The North-West Is Our Mother

The North-West Is Our Mother

The Story of Louis Riel's People, the Métis Nation

Book - 2019
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There is a missing chapter in the narrative of Canada's Indigenous peoples--the story of the Met́is Nation, a new Indigenous people descended from both First Nations and Europeans.-- Their story begins in the last decade of the eighteenth century in the Canadian North-West. Within twenty years the Met́is proclaimed themselves a nation and won their first battle. Within forty years they were famous throughout North America for their military skills, their nomadic life and their buffalo hunts. The Met́is Nation didn't just drift slowly into the Canadian consciousness in the early 1800s; it burst onto the scene fully formed. The Met́is were flamboyant, defiant, loud and definitely not noble savages. They were nomads with a very different way of being in the world--always on the move, very much in the moment, passionate and fierce. They were romantics and visionaries with big dreams. They battled continuously--for recognition, for their lands and for their rights and freedoms. In 1870 and 1885, led by the iconic Louis Riel, they fought back when Canada took their lands. These acts of resistance became defining moments in Canadian history, with implications that reverberate to this day: Western alienation, Indigenous rights and the French/English divide. After being defeated at the Battle of Batoche in 1885, the Met́is lived in hiding for twenty years. But early in the twentieth century, they determined to hide no more and began a long, successful fight back into the Canadian consciousness. The Met́is people are now recognized in Canada as a distinct Indigenous nation. Writte by the great-grandniece of Louis Riel, this popular and engaging history of "forgotten people" tells the story up to the present era of national reconciliation with Indigenous peoples.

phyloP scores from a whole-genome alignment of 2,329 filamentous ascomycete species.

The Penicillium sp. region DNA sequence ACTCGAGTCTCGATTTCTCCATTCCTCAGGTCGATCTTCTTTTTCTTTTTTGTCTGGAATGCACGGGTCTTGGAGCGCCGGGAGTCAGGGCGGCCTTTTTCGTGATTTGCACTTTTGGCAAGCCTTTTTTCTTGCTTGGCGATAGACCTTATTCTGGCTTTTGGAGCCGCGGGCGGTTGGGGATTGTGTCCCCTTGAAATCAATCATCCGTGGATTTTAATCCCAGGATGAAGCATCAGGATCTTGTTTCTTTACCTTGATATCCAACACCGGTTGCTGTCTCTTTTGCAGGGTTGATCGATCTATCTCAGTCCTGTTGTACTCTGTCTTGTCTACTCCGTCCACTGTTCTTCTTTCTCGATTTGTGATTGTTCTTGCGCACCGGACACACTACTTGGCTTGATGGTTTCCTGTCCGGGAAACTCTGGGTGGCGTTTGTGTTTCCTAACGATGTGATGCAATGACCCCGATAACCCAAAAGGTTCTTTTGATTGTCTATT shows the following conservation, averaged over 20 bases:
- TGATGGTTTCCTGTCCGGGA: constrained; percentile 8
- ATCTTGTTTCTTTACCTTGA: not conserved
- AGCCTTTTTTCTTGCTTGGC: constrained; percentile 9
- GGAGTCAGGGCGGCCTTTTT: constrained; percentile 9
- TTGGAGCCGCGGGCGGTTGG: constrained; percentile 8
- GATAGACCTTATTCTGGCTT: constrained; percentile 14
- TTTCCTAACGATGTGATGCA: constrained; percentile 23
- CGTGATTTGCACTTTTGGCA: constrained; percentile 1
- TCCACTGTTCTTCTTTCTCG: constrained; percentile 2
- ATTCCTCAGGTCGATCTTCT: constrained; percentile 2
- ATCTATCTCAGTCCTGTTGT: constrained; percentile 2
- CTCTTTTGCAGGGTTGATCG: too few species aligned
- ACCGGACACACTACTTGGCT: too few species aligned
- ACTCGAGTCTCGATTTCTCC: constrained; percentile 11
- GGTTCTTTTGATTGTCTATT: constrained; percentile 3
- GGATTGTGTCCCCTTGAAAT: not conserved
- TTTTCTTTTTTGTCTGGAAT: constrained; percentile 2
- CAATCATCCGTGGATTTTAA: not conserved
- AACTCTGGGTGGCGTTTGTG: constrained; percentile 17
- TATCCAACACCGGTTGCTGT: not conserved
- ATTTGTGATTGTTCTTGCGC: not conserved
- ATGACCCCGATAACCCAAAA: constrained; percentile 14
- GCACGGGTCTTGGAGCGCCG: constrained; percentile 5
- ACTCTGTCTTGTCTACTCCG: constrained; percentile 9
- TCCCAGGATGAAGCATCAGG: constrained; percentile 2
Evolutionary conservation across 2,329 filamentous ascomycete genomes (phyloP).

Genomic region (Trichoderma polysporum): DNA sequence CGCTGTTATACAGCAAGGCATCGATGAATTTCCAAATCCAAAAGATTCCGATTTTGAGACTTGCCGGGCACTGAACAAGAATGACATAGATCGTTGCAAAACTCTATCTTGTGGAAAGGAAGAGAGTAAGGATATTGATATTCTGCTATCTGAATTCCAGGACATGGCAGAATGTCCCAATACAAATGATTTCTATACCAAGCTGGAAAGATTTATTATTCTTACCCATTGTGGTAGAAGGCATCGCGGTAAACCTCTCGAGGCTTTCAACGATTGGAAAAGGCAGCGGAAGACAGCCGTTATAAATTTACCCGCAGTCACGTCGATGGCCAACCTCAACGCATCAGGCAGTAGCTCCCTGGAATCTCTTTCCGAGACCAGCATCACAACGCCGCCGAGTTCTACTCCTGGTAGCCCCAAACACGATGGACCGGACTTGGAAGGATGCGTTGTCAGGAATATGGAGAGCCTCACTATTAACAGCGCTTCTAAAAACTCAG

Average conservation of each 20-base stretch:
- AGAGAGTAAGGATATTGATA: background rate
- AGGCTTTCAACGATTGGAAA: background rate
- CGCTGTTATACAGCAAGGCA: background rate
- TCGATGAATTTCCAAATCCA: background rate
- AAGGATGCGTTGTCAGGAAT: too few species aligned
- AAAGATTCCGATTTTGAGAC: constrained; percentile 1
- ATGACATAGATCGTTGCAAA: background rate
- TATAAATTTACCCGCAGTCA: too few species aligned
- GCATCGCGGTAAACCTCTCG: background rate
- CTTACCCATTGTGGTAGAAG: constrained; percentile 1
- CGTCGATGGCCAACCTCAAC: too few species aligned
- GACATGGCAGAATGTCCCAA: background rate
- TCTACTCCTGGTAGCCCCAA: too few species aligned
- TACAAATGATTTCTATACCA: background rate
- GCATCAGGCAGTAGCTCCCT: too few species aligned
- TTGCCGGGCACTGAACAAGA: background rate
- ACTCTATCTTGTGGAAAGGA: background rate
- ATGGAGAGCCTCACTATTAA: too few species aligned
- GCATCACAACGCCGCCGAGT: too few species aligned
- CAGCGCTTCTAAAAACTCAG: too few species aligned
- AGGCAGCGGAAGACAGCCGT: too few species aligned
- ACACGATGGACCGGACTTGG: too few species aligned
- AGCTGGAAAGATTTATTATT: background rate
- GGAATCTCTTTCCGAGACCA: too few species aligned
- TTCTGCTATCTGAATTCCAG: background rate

Publisher: Toronto, Ontario :, Patrick Crean Editions,, [2019]
Edition: First edition
ISBN: 9781443450126
Branch Call Number: 971.00497 TEI
Characteristics: xxii, 566 pages : illustrations, maps ; 24 cm

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There is a missing chapter in the narrative of Canada's Indigenous peoples--the story of the Met́is Nation, a new Indigenous people descended from both First Nations and Europeans...Written by the great-grandniece of Louis Riel, this popular and engaging history of "forgotten people" te... Read More »


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